That’s important. It shows that audiences aren’t just picking the best choice out of an unexciting spread of movies, but are genuinely excited to see and are invested in the movies coming out. And they’re most excited to see women leading on screen.

It’s not a surprise. Two of the top 3 movies are from Marvel and Disney, two studio brands that are all but bulletproof. The third is currently the strongest individual franchise brand in Warner Bros.’ DCEU. As for A Quiet Place Part II, the first movie was a smash hit and audiences are eager to see what happens to the Abbott family, now led by Evelyn. But lead actress Emily Blunt is also forging a reputation for her on-screen work that draws audiences to theaters solely for her alone.

Beyond brand recognition, however, there’s also the growing sense that audiences are just tired of seeing the same stories and faces on screen. They’re ready for diverse casts and inclusive stories to be the norm. They’re ready for women to lead, to dominate our screens the way men do. And moviegoers have felt this way for a while. Multiple studies have shown female-led movies have well outperformed male-led movies for years. Clearly, audiences are on board and have been on board with seeing more women of all kinds in movies. It’s just that Hollywood is finally catching up.

This year and beyond bode well for movie fans. From July on, at least one major wide-release led by a woman is hitting theaters every month:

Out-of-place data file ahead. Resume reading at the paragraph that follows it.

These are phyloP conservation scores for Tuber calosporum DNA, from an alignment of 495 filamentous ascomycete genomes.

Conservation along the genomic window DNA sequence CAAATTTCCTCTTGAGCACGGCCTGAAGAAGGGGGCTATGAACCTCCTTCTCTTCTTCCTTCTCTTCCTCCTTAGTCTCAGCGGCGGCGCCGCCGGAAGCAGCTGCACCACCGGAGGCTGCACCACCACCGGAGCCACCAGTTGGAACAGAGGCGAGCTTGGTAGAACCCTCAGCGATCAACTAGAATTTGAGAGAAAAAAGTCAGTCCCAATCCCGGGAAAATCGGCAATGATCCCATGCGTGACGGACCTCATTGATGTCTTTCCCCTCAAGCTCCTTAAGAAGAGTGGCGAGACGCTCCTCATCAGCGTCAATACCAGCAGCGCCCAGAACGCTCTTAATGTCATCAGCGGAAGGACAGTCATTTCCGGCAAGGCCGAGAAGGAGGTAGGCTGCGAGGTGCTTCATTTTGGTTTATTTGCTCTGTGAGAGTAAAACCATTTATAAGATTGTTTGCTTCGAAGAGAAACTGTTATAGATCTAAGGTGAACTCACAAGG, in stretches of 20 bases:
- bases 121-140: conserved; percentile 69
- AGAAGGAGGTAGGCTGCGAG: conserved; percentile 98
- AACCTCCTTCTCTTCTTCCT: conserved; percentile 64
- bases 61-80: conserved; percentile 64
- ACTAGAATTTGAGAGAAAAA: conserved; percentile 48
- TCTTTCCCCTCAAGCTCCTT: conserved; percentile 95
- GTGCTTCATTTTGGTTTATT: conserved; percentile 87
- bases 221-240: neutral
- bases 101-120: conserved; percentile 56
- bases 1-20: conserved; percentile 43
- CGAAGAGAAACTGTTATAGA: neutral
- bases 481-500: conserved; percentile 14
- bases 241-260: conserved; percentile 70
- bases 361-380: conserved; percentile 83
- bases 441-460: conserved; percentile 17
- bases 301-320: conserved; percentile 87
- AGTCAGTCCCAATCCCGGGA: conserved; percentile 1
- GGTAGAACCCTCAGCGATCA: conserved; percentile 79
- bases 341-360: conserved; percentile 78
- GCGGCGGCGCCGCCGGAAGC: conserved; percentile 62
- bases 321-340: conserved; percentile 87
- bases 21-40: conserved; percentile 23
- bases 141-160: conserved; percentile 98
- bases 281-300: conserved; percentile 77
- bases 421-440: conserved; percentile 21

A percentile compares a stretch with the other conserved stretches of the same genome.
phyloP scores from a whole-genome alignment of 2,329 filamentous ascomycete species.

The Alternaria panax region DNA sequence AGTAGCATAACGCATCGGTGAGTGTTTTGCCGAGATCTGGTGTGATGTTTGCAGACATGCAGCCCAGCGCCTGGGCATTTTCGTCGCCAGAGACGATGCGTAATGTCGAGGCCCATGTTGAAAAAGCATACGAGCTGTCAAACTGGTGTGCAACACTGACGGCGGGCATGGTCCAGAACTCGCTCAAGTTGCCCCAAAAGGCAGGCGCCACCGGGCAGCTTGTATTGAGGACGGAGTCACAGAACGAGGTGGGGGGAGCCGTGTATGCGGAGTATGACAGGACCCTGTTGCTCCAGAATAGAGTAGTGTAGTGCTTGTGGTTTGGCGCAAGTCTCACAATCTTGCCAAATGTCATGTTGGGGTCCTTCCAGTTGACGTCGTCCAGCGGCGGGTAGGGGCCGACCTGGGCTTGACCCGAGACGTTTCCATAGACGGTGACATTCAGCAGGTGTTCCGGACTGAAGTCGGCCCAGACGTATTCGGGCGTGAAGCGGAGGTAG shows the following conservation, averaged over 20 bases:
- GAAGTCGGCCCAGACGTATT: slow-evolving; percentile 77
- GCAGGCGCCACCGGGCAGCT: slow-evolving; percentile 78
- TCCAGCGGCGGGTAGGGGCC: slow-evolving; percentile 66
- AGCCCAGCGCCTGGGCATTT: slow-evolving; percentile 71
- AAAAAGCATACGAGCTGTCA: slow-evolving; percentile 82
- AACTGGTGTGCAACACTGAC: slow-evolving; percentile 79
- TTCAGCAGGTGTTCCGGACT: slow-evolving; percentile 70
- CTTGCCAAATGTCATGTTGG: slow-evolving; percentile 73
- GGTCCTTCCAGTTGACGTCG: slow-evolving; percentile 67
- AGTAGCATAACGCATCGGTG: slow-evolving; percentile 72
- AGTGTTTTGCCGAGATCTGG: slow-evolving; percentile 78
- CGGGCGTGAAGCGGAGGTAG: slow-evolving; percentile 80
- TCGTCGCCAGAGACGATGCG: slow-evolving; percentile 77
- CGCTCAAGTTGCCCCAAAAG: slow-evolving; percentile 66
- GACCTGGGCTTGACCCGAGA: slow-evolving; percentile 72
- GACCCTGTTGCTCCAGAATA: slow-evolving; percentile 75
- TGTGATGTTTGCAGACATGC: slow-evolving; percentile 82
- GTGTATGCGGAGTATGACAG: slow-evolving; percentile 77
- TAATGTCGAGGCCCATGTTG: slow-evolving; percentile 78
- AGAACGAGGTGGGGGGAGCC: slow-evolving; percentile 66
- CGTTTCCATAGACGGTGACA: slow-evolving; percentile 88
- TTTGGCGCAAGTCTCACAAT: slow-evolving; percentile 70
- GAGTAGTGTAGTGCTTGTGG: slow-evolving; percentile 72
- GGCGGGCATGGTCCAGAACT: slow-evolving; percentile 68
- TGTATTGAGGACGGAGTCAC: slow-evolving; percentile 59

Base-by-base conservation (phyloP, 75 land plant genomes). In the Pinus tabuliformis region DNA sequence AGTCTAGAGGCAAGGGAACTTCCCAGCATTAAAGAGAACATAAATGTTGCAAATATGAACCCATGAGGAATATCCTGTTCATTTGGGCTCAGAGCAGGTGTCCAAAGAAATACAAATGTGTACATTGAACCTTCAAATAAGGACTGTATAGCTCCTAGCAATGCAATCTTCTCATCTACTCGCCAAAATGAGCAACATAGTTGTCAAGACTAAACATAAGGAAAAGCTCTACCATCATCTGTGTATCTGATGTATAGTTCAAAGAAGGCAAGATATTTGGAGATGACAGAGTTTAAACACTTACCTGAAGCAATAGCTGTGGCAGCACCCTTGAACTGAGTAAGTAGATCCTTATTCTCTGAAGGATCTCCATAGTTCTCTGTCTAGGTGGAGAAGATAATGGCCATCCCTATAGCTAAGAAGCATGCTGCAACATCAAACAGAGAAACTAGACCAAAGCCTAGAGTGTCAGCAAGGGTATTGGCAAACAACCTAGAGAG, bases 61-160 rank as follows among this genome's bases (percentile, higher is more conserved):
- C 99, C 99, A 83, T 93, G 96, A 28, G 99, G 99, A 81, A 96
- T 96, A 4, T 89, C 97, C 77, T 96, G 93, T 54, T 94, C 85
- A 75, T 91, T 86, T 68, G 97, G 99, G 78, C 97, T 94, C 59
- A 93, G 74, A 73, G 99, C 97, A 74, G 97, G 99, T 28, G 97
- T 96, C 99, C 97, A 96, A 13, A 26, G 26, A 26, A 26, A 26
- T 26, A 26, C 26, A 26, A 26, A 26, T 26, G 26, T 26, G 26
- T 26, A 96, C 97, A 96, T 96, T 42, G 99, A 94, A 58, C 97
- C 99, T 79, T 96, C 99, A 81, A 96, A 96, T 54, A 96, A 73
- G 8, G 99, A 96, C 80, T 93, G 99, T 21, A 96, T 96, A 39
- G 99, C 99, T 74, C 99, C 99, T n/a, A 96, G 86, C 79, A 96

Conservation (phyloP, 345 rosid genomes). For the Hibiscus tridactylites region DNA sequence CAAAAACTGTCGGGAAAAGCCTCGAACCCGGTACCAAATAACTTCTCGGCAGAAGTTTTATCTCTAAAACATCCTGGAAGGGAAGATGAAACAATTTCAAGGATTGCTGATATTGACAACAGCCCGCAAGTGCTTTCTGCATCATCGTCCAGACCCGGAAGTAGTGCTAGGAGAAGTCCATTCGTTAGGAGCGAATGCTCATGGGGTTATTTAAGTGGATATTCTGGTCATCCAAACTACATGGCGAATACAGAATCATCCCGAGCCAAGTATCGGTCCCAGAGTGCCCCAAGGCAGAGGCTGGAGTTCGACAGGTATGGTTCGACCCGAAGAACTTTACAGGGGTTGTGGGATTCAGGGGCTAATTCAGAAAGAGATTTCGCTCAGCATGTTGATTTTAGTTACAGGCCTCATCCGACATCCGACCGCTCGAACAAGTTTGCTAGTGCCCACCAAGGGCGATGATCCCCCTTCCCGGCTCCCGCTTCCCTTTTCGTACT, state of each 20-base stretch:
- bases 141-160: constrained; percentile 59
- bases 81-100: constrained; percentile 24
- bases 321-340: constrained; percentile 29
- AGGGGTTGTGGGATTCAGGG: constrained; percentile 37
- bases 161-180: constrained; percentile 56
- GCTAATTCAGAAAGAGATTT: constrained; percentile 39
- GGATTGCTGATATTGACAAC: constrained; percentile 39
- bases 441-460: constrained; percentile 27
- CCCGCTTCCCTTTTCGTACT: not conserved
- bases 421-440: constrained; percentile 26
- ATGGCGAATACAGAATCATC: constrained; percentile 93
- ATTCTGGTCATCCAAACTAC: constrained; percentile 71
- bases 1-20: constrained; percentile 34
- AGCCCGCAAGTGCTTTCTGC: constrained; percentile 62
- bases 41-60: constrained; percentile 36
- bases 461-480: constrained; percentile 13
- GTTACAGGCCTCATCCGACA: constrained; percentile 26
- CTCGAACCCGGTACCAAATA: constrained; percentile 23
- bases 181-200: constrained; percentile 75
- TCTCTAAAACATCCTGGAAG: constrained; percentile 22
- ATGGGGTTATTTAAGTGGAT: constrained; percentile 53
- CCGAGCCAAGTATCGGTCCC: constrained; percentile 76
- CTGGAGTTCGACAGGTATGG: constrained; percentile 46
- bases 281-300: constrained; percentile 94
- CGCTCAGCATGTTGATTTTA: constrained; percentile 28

• July – Mulan
  • August – Wonder Woman 1984, Antebellum
  • September – A Quiet Place Part II, Monster Hunter
  • October – The Witches, Halloween Kills
  • November – Black Widow
  • December – West Side Story

Is it enough? No. Not nearly enough. But that list is led by a diverse array of women – Black, Chinese, Jewish, white, Latina, and older age range, each fronting a movie that will almost certainly be a huge hit or that has the potential to be one. That matters. It’s not that audiences aren’t also looking forward to the male-led movies, but those male-led movies, many of which are leaning into the nostalgia of franchises past, are not the films driving audience anticipation. It’s the women, whose movies by and large either offer a fresh take on an old story or who look to the future with something completely new.

I can’t help but feel that what moviegoers want to see coming out on the other side of this shutdown is a reflection of the larger movement happening in our country right now. With the tumult of the year exposing the inherent weaknesses of so many systems and the respectful but intense nature of the mass protests, it’s clear that most are no longer content to support the status quo in our country. And that extends to movies, to the stories being told about our world.

If we get one thing out of this interrupted year at the movies, hopefully, it’s that Hollywood needs to put an increased focus on telling the diverse and powerful stories of women. The world is more than ready.

  • Editorial